1Biologia Ambientale, Università di Roma "La Sapienza", Italy, 2Facultad de ciencias antropologicas, Universidad Autonoma de Yucatan, Mexico
Thursday 10:30-10:45, Broadway III/IV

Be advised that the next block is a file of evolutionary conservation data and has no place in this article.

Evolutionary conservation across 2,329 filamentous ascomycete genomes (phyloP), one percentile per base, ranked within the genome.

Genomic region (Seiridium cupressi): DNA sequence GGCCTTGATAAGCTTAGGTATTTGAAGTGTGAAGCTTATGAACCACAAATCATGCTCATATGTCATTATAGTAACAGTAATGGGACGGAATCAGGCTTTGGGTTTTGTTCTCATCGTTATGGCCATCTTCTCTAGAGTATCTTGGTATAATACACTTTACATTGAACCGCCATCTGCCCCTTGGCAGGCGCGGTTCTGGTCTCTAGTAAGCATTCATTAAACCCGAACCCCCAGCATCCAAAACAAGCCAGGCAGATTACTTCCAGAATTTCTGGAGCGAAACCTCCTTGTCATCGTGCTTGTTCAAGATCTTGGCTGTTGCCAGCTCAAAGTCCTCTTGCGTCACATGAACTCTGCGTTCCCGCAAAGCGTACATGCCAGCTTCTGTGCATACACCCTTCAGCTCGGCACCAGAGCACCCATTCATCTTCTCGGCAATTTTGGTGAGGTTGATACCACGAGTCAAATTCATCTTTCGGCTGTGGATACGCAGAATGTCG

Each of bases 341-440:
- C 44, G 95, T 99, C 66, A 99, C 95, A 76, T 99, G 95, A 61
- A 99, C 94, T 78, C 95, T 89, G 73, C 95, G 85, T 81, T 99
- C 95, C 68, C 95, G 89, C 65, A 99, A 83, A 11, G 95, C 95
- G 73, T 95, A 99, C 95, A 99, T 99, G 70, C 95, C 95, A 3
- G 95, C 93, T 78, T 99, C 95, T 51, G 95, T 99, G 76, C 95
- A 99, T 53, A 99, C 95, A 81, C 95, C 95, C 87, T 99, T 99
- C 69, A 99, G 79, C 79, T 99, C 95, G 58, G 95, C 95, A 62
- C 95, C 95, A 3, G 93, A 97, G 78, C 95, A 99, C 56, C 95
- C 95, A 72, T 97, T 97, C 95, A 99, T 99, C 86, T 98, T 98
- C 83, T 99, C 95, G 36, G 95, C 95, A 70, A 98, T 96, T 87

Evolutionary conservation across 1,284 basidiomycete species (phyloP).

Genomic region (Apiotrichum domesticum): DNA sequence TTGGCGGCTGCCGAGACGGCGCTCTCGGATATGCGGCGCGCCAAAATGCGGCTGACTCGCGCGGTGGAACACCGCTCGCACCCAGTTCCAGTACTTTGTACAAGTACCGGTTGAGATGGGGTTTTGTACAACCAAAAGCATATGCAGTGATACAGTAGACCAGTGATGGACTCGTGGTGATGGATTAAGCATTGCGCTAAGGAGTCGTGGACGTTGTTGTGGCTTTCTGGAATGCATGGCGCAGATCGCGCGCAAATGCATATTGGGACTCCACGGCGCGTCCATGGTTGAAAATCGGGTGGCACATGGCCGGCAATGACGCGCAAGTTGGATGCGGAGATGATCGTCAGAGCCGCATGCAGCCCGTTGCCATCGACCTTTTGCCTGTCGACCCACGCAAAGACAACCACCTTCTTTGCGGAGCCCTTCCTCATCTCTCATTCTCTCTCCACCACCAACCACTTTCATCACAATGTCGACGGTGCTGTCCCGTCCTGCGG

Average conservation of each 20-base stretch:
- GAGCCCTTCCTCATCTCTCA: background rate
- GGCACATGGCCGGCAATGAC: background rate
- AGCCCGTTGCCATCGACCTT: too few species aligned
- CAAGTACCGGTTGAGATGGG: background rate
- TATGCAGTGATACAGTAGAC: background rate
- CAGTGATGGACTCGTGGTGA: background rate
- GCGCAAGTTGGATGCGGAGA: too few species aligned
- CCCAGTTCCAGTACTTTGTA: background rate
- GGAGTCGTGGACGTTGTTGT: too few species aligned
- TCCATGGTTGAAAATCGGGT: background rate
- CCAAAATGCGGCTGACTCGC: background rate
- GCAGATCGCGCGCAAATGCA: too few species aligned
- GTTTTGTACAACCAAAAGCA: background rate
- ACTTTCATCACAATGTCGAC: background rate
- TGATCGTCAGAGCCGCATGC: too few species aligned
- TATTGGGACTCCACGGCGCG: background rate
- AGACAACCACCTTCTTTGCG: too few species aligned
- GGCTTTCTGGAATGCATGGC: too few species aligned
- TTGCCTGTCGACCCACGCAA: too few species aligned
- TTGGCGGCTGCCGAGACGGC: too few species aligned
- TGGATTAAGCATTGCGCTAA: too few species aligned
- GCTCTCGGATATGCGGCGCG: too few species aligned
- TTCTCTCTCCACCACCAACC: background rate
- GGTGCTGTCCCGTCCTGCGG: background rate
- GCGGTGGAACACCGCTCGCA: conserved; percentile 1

The present study assesses diachronic relations among the different populations that have, inhabited the Maghreb during the transition to the Neolithic. Even though there is a general consensus regarding a Near, or Middle, Eastern origin of this transition that has determined indisputable changes in subsistence throughout the Mediterranean basin, its modalities and extent are still far from resolved. Two principal scenarios have been hypothesized: demic diffusion and cultural transmission; the first envisaging a change in the region’s genetic pool and the second, population continuity.In order to establish if there has been continuity in the Maghreb, the present study analyses the bearers of the Neolithic culture and establishes the relations they had with each other and with the populations that preceded them. It, furthermore, evaluates if the adoption of a Neolithic subsistence along the southern shore of the Mediterranean was an independent process or if, on the contrary, it was part of a wider phenomenon which interested, from the Near East, a great portion of the Old World. The results, indeed, seem to strongly suggest this transition was accompanied by consistent population replacement and that the Neolithic revolution spread in different directions. In particular, they seem to indicate routes along the northern and southern coasts of the Mediterranean, towards the Arabian Peninsula and along the shores of the Nile valley.